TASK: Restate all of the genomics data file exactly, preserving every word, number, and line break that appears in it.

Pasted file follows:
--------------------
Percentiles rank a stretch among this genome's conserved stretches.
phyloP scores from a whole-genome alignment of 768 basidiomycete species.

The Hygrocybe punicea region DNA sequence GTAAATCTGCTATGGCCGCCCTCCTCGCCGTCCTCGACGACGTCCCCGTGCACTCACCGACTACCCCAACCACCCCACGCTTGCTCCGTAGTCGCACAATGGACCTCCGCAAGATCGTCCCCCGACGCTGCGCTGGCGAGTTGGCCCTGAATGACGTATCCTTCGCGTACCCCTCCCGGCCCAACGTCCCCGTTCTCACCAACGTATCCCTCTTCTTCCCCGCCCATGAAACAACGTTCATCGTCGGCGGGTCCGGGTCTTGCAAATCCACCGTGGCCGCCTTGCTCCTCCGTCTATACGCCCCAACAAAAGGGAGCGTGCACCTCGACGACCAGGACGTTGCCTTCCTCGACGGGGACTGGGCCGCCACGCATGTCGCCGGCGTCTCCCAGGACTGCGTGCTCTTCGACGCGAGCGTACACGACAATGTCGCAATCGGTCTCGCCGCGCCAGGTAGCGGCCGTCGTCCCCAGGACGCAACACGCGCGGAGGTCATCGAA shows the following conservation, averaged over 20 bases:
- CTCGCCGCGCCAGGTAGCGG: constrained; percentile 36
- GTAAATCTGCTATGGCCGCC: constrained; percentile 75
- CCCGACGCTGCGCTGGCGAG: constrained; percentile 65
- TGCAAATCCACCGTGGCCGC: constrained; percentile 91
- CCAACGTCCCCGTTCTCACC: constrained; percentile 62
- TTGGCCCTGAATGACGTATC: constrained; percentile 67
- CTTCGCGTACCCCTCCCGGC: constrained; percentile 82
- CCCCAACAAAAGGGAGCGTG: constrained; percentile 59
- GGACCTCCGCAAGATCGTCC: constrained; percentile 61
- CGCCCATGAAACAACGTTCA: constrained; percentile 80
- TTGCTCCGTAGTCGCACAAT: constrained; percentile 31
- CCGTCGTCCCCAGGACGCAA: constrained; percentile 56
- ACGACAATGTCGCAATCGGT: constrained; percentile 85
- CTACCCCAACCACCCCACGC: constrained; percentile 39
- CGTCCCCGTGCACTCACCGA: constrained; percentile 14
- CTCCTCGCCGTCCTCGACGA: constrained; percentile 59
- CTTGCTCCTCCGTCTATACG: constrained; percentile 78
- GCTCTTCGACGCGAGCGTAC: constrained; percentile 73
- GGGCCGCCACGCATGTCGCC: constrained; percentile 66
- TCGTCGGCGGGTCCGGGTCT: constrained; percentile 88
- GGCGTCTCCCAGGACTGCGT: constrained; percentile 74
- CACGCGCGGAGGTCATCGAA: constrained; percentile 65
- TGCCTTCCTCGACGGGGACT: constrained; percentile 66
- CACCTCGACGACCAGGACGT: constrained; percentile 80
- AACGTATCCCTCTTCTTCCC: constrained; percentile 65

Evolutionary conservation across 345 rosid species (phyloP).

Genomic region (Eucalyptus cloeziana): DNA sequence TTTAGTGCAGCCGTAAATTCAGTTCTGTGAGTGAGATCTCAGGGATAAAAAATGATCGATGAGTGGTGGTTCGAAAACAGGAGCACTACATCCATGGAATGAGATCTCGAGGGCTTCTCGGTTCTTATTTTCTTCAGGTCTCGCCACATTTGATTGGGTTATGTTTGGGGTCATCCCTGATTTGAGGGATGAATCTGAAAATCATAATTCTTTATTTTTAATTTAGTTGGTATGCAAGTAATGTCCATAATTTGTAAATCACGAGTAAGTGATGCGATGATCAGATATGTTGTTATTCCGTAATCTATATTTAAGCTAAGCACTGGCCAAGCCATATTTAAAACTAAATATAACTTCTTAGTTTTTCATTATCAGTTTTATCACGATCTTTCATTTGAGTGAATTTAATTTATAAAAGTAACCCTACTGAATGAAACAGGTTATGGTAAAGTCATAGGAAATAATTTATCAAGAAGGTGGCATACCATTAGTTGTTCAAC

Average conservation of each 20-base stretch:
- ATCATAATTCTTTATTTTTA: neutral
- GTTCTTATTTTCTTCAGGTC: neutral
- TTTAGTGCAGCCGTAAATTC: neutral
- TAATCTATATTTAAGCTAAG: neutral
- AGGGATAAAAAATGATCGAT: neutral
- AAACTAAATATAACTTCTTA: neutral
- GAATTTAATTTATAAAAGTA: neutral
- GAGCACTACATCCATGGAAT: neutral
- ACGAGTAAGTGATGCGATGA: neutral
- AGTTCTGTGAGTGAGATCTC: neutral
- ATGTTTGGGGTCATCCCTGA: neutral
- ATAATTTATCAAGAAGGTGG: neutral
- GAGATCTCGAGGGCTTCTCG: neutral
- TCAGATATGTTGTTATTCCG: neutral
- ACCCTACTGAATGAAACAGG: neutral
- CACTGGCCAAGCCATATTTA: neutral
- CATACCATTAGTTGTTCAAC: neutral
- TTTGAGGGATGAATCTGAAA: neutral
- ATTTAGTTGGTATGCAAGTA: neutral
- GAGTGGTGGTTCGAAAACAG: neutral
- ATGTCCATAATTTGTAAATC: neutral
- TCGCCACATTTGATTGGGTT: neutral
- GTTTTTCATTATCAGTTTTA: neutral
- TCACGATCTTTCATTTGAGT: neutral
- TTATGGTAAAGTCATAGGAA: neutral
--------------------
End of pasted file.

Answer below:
Percentiles rank a stretch among this genome's conserved stretches.
phyloP scores from a whole-genome alignment of 768 basidiomycete species.

The Hygrocybe punicea region DNA sequence GTAAATCTGCTATGGCCGCCCTCCTCGCCGTCCTCGACGACGTCCCCGTGCACTCACCGACTACCCCAACCACCCCACGCTTGCTCCGTAGTCGCACAATGGACCTCCGCAAGATCGTCCCCCGACGCTGCGCTGGCGAGTTGGCCCTGAATGACGTATCCTTCGCGTACCCCTCCCGGCCCAACGTCCCCGTTCTCACCAACGTATCCCTCTTCTTCCCCGCCCATGAAACAACGTTCATCGTCGGCGGGTCCGGGTCTTGCAAATCCACCGTGGCCGCCTTGCTCCTCCGTCTATACGCCCCAACAAAAGGGAGCGTGCACCTCGACGACCAGGACGTTGCCTTCCTCGACGGGGACTGGGCCGCCACGCATGTCGCCGGCGTCTCCCAGGACTGCGTGCTCTTCGACGCGAGCGTACACGACAATGTCGCAATCGGTCTCGCCGCGCCAGGTAGCGGCCGTCGTCCCCAGGACGCAACACGCGCGGAGGTCATCGAA shows the following conservation, averaged over 20 bases:
- CTCGCCGCGCCAGGTAGCGG: constrained; percentile 36
- GTAAATCTGCTATGGCCGCC: constrained; percentile 75
- CCCGACGCTGCGCTGGCGAG: constrained; percentile 65
- TGCAAATCCACCGTGGCCGC: constrained; percentile 91
- CCAACGTCCCCGTTCTCACC: constrained; percentile 62
- TTGGCCCTGAATGACGTATC: constrained; percentile 67
- CTTCGCGTACCCCTCCCGGC: constrained; percentile 82
- CCCCAACAAAAGGGAGCGTG: constrained; percentile 59
- GGACCTCCGCAAGATCGTCC: constrained; percentile 61
- CGCCCATGAAACAACGTTCA: constrained; percentile 80
- TTGCTCCGTAGTCGCACAAT: constrained; percentile 31
- CCGTCGTCCCCAGGACGCAA: constrained; percentile 56
- ACGACAATGTCGCAATCGGT: constrained; percentile 85
- CTACCCCAACCACCCCACGC: constrained; percentile 39
- CGTCCCCGTGCACTCACCGA: constrained; percentile 14
- CTCCTCGCCGTCCTCGACGA: constrained; percentile 59
- CTTGCTCCTCCGTCTATACG: constrained; percentile 78
- GCTCTTCGACGCGAGCGTAC: constrained; percentile 73
- GGGCCGCCACGCATGTCGCC: constrained; percentile 66
- TCGTCGGCGGGTCCGGGTCT: constrained; percentile 88
- GGCGTCTCCCAGGACTGCGT: constrained; percentile 74
- CACGCGCGGAGGTCATCGAA: constrained; percentile 65
- TGCCTTCCTCGACGGGGACT: constrained; percentile 66
- CACCTCGACGACCAGGACGT: constrained; percentile 80
- AACGTATCCCTCTTCTTCCC: constrained; percentile 65

Evolutionary conservation across 345 rosid species (phyloP).

Genomic region (Eucalyptus cloeziana): DNA sequence TTTAGTGCAGCCGTAAATTCAGTTCTGTGAGTGAGATCTCAGGGATAAAAAATGATCGATGAGTGGTGGTTCGAAAACAGGAGCACTACATCCATGGAATGAGATCTCGAGGGCTTCTCGGTTCTTATTTTCTTCAGGTCTCGCCACATTTGATTGGGTTATGTTTGGGGTCATCCCTGATTTGAGGGATGAATCTGAAAATCATAATTCTTTATTTTTAATTTAGTTGGTATGCAAGTAATGTCCATAATTTGTAAATCACGAGTAAGTGATGCGATGATCAGATATGTTGTTATTCCGTAATCTATATTTAAGCTAAGCACTGGCCAAGCCATATTTAAAACTAAATATAACTTCTTAGTTTTTCATTATCAGTTTTATCACGATCTTTCATTTGAGTGAATTTAATTTATAAAAGTAACCCTACTGAATGAAACAGGTTATGGTAAAGTCATAGGAAATAATTTATCAAGAAGGTGGCATACCATTAGTTGTTCAAC

Average conservation of each 20-base stretch:
- ATCATAATTCTTTATTTTTA: neutral
- GTTCTTATTTTCTTCAGGTC: neutral
- TTTAGTGCAGCCGTAAATTC: neutral
- TAATCTATATTTAAGCTAAG: neutral
- AGGGATAAAAAATGATCGAT: neutral
- AAACTAAATATAACTTCTTA: neutral
- GAATTTAATTTATAAAAGTA: neutral
- GAGCACTACATCCATGGAAT: neutral
- ACGAGTAAGTGATGCGATGA: neutral
- AGTTCTGTGAGTGAGATCTC: neutral
- ATGTTTGGGGTCATCCCTGA: neutral
- ATAATTTATCAAGAAGGTGG: neutral
- GAGATCTCGAGGGCTTCTCG: neutral
- TCAGATATGTTGTTATTCCG: neutral
- ACCCTACTGAATGAAACAGG: neutral
- CACTGGCCAAGCCATATTTA: neutral
- CATACCATTAGTTGTTCAAC: neutral
- TTTGAGGGATGAATCTGAAA: neutral
- ATTTAGTTGGTATGCAAGTA: neutral
- GAGTGGTGGTTCGAAAACAG: neutral
- ATGTCCATAATTTGTAAATC: neutral
- TCGCCACATTTGATTGGGTT: neutral
- GTTTTTCATTATCAGTTTTA: neutral
- TCACGATCTTTCATTTGAGT: neutral
- TTATGGTAAAGTCATAGGAA: neutral